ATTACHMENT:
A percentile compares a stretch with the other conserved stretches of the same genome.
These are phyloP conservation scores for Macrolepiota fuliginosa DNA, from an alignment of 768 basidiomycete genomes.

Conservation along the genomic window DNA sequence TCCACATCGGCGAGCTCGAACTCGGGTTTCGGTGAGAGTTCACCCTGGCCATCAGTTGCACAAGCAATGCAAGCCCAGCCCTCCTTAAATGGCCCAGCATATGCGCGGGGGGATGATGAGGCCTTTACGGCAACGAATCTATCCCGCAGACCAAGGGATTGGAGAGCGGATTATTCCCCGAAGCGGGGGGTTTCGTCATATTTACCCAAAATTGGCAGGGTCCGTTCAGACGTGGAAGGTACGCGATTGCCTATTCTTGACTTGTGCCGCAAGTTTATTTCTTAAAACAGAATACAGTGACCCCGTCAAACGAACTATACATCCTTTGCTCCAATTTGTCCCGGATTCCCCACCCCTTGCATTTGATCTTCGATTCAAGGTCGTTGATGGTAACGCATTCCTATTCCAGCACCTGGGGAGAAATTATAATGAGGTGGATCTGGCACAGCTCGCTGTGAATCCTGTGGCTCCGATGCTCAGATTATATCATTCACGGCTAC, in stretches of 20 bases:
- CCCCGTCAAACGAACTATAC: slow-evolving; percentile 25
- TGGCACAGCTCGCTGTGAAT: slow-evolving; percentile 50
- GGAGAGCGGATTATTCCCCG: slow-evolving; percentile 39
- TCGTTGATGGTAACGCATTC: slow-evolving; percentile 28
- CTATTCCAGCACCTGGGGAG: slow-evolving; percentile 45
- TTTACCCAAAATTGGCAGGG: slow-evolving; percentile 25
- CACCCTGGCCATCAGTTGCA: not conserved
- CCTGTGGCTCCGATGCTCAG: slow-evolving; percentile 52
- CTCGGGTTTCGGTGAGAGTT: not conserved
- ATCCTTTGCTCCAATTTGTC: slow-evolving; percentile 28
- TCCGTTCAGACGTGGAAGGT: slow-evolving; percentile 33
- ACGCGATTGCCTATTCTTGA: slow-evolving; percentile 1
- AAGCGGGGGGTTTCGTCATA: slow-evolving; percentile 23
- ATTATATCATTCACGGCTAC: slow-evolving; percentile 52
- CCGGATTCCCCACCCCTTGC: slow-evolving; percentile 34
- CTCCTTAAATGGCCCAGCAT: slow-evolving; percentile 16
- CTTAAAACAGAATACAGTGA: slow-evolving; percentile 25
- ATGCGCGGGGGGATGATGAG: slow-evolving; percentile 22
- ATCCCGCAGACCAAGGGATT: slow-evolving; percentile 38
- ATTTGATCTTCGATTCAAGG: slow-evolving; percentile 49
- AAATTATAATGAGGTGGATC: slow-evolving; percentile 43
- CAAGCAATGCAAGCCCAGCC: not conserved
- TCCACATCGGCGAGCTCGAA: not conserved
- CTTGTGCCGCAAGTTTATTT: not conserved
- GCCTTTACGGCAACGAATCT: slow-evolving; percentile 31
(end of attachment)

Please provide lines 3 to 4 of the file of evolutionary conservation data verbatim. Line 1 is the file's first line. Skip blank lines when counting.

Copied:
Conservation along the genomic window DNA sequence TCCACATCGGCGAGCTCGAACTCGGGTTTCGGTGAGAGTTCACCCTGGCCATCAGTTGCACAAGCAATGCAAGCCCAGCCCTCCTTAAATGGCCCAGCATATGCGCGGGGGGATGATGAGGCCTTTACGGCAACGAATCTATCCCGCAGACCAAGGGATTGGAGAGCGGATTATTCCCCGAAGCGGGGGGTTTCGTCATATTTACCCAAAATTGGCAGGGTCCGTTCAGACGTGGAAGGTACGCGATTGCCTATTCTTGACTTGTGCCGCAAGTTTATTTCTTAAAACAGAATACAGTGACCCCGTCAAACGAACTATACATCCTTTGCTCCAATTTGTCCCGGATTCCCCACCCCTTGCATTTGATCTTCGATTCAAGGTCGTTGATGGTAACGCATTCCTATTCCAGCACCTGGGGAGAAATTATAATGAGGTGGATCTGGCACAGCTCGCTGTGAATCCTGTGGCTCCGATGCTCAGATTATATCATTCACGGCTAC, in stretches of 20 bases:
- CCCCGTCAAACGAACTATAC: slow-evolving; percentile 25